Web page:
Wednesday, September 14, 2011

HDD Upgrade

As mentioned in a previous post, my current desktop PC at home was (and still is) using storage devices from the previous system. However, the 160GB Seagate drive (a ST3160023AS) where the Windows 7 installation resided had become extremely tight for space.

I had originally intended to save enough money to purchase a large capacity mechanical hard disk alongside a smaller SSD; installing the OS and a select few apps onto the SSD and everything else on the mechanical drive. However, I had decided that the smallest capacity SSD I would be able to work with would be 128GB because of Windows 7's large install footprint, which would only increase following system updates. At the time I was investigating the upgrade, a good 128GB SSD would have cost me approximately GBP 150.00; an expense I couldn't justify, so I decided to try and hold out.

Eventually, the existing hard disk was filled to capacity, and the cost of an SSD hadn't dropped. In fact, at the time I could barely afford a regular hard disk! Fortunately, I had £40 worth of Amazon vouchers so I began searching for an upgrade and in the end I settled on a Seagate ST31000524AS, which has an unformatted capacity of 1TB. My ideal upgrade would have been a 2TB drive, but I could only spare an additional £20, which limited me to models that operated at 5400 RPM. While my primary concern was additional capacity, I was also conscious of drive performance and that a drive that spins at 7200 RPM would give me much better performance, hence the reason I opted for the 1TB Barracuda (which actually spins at 7200.12 RPM).

Before and after migrating my OS over to the new HDD, I did some tests to compare the performance of each drive. A bit unfair on the older drive as it's a SATA 1.0/1.5Gbps model, compared to the new SATA 3.0/6Gbps drive, but I was interested to see the difference. Each test was conducted 5 times and the median result used for comparison. Before performing the tests, I prepared my machine by running through a pre-flight checklist to help ensure I would achieve optimum performance (thanks to Maximum PC for originally publishing their own checklist for me to work from). The steps that I took were:
  1. Turned off the screen saver.
  2. Turned off power saving modes; i.e. I switched the OS to "high performance" mode.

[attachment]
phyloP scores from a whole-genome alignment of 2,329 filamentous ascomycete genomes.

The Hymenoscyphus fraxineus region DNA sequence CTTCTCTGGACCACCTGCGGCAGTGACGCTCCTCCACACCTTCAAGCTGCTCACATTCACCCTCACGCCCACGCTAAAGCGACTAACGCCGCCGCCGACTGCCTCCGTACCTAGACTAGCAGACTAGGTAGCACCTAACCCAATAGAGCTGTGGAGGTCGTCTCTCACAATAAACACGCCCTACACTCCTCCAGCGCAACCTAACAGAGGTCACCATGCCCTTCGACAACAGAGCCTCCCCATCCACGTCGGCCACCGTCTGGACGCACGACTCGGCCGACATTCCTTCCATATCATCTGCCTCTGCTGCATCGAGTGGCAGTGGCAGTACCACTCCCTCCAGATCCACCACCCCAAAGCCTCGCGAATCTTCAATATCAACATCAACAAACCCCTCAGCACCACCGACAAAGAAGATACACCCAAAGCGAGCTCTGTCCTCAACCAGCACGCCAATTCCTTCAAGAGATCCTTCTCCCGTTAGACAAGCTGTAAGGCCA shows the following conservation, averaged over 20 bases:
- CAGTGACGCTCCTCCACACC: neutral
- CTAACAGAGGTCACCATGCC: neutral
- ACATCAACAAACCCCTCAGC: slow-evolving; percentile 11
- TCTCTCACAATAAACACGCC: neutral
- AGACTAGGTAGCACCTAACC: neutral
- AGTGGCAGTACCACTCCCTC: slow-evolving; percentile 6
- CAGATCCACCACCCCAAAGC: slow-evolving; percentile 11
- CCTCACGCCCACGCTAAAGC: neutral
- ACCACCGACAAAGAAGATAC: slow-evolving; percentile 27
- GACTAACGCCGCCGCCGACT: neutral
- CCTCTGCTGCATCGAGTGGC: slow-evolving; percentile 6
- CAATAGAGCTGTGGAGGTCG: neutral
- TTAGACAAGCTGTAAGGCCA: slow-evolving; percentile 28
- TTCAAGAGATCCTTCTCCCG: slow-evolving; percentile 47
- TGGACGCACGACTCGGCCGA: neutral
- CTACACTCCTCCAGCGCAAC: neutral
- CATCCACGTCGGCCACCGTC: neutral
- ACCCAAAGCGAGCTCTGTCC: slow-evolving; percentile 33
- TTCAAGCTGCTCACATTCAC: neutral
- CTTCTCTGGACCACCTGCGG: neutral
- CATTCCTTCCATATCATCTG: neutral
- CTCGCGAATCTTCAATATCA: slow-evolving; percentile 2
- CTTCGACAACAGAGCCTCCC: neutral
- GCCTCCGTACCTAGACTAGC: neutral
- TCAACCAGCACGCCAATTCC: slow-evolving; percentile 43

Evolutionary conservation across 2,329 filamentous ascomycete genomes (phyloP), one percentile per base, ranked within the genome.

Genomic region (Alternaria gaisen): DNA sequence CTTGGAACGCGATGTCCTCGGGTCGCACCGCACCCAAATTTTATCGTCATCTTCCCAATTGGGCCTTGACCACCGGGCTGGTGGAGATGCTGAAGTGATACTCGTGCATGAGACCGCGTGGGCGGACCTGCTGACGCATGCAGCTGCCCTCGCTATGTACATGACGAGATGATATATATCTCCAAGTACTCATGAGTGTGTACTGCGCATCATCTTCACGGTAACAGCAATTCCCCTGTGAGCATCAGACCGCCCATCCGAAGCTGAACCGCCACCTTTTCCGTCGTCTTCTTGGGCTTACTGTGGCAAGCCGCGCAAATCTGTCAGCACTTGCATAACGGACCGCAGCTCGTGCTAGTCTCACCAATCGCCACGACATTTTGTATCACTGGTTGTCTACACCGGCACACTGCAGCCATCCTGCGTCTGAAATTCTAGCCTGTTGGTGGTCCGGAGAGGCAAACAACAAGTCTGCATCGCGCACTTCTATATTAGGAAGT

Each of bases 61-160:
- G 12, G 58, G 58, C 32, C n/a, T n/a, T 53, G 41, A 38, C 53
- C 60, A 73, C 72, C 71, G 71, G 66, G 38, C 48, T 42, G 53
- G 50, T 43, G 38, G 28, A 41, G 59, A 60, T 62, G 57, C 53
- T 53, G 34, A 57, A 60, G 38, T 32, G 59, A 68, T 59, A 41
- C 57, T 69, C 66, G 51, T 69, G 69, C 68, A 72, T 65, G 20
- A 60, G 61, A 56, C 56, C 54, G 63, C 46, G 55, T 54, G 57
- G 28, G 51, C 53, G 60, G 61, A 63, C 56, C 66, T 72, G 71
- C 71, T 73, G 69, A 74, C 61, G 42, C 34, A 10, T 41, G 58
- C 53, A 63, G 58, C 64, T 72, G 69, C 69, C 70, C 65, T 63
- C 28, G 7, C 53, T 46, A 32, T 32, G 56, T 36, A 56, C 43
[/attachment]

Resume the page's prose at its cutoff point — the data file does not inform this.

3. Disabled the network adaptor/disconnected from the internet.
  4. Disabled antivirus apps.
  5. Turned off autoupdate.
  6. Defragged my hard drive.
  7. Disabled System Restore
  8. Rebooted.
  9. Logged in as "Admin"
  10. Waited a few minutes until disk activity had subsided.
  11. Ran ProcessIdleTasks; this involved spawning a “DOS box” with administrative privileges and typing: “Rundll32.exe advapi32.dll,ProcessIdleTasks” This forces Windows to perform all of the tasks it would normally do when the system is idle and once the system activity had died down, I was ready to benchmark.
Synthetic Tests
First, I tested the drives using the "Physical Disks" benchmarks from the SiSoftware SANDRA Lite 2011 SP1 Suite (specifically, version 2011.2.17.36). Obviously, this doesn't demonstrate real world usage, but it gives a good idea of roughly how much faster the new drive is.

The newer drive performed over twice as fast as the older one in the throughput tests, which was expected as my motherboard only supports the SATA 2.0 standard, which would limit the throughput of the newer SATA 3.0 HDD. What's particularly interesting about the results is that, despite the newer hard drive achieving faster write access times, the old drive actually posted slightly better read access time results.

Real World Tests
First, file copying; I had both drives divided into two partitions and created a 10GB file which I timed how long it took to copy from one partition to another. The results were impressive:

As you can see from the graph, the new drive copied the file more than 6 times as fast as the old; a vast improvement!

The next test was to see the difference in boot times. What I did here was time how long it took from the computer being powered on to the Windows log in screen being displayed. Not the most accurate of tests, but the difference between the old and new HDDs was much greater than a couple of milliseconds, I consider the margin of error to be acceptable.

Not as impressive as the copying results, with only around 20 second reduction in boot time. However, it's worth noting that approximately 20 seconds of the total boot time is devoted to the motherboard's BIOS POST, with the remaining time allocated to Windows itself booting. Once this is factored in, the new hard drive actually does live up to the expectations raised following the synthetic tests; that the drive should be twice as fast.

Despite being unable to afford an SSD, I am very pleased with the new hard drive. Not only is it much faster than the original drive Windows was running from, but it's so much quieter as well! Depending how the cost of SSDs changes over the next year, I may choose to upgrade another component in my machine instead, most likely the graphics card.